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Psychopharmacology (Berl). 1995 Mar;118(1):42-51.

Competitive and uncompetitive N-methyl-D-aspartate antagonist discriminations in pigeons: CGS 19755 and phencyclidine.

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  • 1Department of Psychology, University of Michigan, Ann Arbor 48109-0626, USA.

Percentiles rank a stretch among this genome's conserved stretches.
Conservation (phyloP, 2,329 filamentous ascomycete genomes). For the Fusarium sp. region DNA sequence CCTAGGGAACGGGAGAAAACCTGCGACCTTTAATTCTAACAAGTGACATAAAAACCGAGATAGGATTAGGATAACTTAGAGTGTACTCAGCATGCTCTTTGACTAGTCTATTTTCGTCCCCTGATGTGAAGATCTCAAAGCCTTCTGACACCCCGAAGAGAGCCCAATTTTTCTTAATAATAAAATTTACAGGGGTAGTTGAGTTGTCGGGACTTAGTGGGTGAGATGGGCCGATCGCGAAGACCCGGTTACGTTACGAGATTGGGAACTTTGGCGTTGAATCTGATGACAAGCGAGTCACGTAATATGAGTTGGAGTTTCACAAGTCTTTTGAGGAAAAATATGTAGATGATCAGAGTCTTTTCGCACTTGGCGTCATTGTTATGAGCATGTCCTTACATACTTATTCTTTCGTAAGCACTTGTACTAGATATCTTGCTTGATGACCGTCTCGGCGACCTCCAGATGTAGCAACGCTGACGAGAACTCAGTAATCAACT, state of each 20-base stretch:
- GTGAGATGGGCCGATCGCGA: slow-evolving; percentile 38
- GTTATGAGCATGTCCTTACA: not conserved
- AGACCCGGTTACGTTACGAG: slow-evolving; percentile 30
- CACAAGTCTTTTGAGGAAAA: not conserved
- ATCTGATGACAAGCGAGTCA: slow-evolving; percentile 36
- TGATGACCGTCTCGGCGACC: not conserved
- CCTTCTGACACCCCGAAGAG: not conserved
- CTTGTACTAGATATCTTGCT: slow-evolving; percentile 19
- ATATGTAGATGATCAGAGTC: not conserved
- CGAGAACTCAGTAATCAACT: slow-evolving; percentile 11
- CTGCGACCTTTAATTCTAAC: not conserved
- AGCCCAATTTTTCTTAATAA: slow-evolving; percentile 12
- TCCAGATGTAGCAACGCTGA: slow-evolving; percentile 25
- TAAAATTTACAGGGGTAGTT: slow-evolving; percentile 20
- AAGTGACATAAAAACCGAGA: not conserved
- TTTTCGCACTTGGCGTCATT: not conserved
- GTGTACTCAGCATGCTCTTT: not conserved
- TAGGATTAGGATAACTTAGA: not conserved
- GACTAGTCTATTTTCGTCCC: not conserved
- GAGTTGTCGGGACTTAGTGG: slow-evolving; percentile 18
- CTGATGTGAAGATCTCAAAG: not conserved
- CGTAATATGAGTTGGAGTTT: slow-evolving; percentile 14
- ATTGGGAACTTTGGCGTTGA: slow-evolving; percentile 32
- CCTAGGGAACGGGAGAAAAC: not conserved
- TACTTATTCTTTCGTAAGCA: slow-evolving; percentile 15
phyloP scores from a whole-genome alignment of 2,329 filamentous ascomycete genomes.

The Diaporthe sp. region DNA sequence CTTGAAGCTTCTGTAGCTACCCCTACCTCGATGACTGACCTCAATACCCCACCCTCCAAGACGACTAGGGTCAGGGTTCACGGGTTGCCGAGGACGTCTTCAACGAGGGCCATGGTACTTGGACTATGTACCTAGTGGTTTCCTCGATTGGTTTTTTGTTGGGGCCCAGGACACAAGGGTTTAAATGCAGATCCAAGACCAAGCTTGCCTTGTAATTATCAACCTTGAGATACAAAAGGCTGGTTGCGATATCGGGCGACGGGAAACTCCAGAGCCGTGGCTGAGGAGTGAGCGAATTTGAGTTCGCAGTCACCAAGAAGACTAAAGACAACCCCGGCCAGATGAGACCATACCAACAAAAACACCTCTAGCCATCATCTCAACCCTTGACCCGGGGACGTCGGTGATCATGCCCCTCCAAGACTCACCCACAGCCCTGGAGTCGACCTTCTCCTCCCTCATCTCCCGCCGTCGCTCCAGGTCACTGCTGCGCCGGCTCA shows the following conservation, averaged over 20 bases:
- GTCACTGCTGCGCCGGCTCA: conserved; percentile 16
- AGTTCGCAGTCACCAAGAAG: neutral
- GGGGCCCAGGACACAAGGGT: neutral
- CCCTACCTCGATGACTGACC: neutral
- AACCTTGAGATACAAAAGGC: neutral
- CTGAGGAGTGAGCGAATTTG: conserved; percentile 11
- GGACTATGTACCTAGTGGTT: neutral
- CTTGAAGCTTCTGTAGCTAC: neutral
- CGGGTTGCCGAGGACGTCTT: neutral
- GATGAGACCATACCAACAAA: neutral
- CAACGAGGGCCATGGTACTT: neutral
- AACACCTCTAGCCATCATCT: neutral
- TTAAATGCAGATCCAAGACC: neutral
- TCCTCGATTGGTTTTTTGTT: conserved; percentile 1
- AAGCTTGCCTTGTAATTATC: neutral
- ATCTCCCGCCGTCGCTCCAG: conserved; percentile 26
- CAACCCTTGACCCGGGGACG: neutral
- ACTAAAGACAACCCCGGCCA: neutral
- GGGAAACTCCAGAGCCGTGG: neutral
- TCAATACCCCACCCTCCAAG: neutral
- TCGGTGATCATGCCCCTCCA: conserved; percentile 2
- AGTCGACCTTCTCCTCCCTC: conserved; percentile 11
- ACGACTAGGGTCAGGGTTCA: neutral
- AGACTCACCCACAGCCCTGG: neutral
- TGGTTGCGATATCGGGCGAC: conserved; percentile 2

The purpose of the present studies was to examine representative uncompetitive and competitive NMDA antagonists, as well as the glycine/NMDA antagonist, HA 966, in pigeons trained to discriminate either PCP or CGS 19755 from saline. Separate groups of pigeons were trained to discriminate either the uncompetitive, phencyclidine (PCP; 0.32 and 1.0 mg/kg, IM), or the competitive, CGS 19755 (cis-4-phosphonomethyl-2-piperidine-carboxylic acid; 1.8 mg/kg, IM), NMDA antagonists from saline. Uncompetitive and competitive NMDA antagonists were examined in generalization studies, as were the racemate and the (+) and (-) stereoisomers of HA 966 (3-amino-1-hydroxypyrrolid-2-one). Dizocilpine (MK 801) was fully generalized to PCP but not to CGS 19755. All competitive NMDA antagonists tested were fully generalized to CGS 19755, but not to PCP. The competitive antagonists, however, produced > 50% PCP-appropriate responding. The (+) isomer of HA 966 was fully generalized by three of four pigeons discriminating PCP (1.0 mg/kg) or CGS 19755, whereas the racemate and the (-) isomer produced < 40% drug-appropriate responding in either group. Neither NMDA, morphine, nor pentobarbital produced > 10% drug-appropriate responding in either discrimination group. The competitive antagonists tended to produce peak drug-appropriate responding at times greater than 60 min after administration, whereas uncompetitive antagonists produced peak drug-appropriate responding at earlier times. HA 966 also had a relatively slow onset of action as compared to PCP. These results suggest that antagonists acting at different modulatory sites of the NMDA receptor complex produce similar, but not identical, discriminative stimuli.

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